39th Annual Conference of the Australian and New Zealand Law and History Society, Auckland, 9-12 December2020
“One Empire, Many Colonies, Similar or Different Histories?”
Abstracts are invited from scholars bringing historical perspectives on law who wish to gather at The University of Auckland and AUT University – there to listen to and discuss papers and panels on aspects of law in history.
Due to the impact of COVID-19, travel restrictions and university funding deficits, we now also seek expressions of interest from those who may wish to present a paper to a dual format conference or virtual-only conference if either possibility turns out to be feasible.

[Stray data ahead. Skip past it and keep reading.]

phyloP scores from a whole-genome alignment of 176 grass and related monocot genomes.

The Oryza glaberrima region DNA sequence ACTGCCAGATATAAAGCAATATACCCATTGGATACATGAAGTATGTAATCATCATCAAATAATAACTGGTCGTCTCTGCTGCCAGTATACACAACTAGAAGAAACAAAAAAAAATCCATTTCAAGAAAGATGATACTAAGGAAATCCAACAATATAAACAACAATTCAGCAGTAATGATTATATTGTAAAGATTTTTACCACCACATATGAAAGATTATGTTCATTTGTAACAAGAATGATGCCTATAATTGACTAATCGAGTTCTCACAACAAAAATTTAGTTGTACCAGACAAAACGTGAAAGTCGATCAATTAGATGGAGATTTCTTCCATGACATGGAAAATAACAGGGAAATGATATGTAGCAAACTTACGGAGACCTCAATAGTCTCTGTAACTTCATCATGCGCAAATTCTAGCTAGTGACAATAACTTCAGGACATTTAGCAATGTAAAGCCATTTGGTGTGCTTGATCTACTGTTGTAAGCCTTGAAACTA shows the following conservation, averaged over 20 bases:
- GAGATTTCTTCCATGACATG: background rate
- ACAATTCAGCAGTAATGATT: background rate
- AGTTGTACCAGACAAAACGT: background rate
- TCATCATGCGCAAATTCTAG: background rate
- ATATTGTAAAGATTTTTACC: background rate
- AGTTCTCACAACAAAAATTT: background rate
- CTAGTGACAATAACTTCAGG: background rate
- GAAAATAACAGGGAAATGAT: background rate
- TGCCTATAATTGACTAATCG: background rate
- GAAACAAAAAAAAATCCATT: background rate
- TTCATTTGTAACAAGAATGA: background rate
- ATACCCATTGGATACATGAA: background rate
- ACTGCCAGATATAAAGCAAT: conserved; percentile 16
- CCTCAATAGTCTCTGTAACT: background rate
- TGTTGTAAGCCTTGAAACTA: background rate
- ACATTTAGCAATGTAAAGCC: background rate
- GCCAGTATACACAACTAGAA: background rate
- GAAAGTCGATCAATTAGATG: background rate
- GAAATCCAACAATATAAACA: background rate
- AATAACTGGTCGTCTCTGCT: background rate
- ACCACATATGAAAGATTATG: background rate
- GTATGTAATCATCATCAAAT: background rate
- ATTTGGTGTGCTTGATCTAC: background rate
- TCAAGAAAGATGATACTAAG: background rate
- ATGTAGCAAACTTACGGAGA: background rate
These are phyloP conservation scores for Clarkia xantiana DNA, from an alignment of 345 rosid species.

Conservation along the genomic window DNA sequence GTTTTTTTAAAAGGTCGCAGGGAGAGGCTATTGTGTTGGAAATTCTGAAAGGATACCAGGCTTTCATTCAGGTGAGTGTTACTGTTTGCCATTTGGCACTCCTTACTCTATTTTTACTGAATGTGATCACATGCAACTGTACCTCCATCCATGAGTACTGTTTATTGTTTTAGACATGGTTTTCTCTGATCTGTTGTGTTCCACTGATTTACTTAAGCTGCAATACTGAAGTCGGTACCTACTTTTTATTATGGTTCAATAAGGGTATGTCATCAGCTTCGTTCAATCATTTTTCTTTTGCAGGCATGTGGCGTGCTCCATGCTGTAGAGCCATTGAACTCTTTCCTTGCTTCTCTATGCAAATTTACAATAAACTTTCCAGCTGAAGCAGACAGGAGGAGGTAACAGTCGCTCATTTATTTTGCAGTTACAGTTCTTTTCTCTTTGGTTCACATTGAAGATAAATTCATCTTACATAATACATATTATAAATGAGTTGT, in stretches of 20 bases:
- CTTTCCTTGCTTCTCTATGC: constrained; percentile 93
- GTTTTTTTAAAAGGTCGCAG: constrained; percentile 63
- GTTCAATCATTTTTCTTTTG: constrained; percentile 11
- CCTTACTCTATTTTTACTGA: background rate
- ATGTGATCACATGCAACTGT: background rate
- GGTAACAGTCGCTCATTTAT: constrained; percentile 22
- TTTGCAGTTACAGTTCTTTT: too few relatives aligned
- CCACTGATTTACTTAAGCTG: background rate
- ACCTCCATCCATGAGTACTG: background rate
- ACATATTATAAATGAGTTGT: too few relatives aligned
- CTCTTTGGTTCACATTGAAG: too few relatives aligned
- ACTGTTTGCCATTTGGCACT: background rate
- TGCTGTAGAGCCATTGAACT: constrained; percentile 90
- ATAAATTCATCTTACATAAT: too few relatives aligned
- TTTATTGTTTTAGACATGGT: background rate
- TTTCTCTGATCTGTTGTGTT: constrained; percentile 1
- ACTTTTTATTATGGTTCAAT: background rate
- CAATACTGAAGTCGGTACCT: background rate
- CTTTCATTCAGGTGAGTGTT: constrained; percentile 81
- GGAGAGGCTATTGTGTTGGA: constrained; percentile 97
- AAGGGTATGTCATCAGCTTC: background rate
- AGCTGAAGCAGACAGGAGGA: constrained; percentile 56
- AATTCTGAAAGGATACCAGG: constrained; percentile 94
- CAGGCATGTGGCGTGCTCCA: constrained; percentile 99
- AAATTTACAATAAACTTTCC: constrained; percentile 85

All abstracts must be submitted to Karen Fairweather: firstname.lastname@example.org by 31 July 2020
More information is available on our conference page.
The American Society of Legal History regards graduate students as an important part of our legal history community. We are proud of our efforts to date to make the ASLH a hospitable home for early-stage scholars. But we want to do better.
Among other things, we want to enhance the presence of international graduate students in the organization. Accordingly, we are gathering information that will help us to make the society an even more inclusive place for early-stage legal historians.
If you are a graduate student or a historically minded law student, please click this link to take a short survey in English, Spanish, or Portuguese, as you choose. We appreciate your time and hope to see you at the annual meeting in Chicago!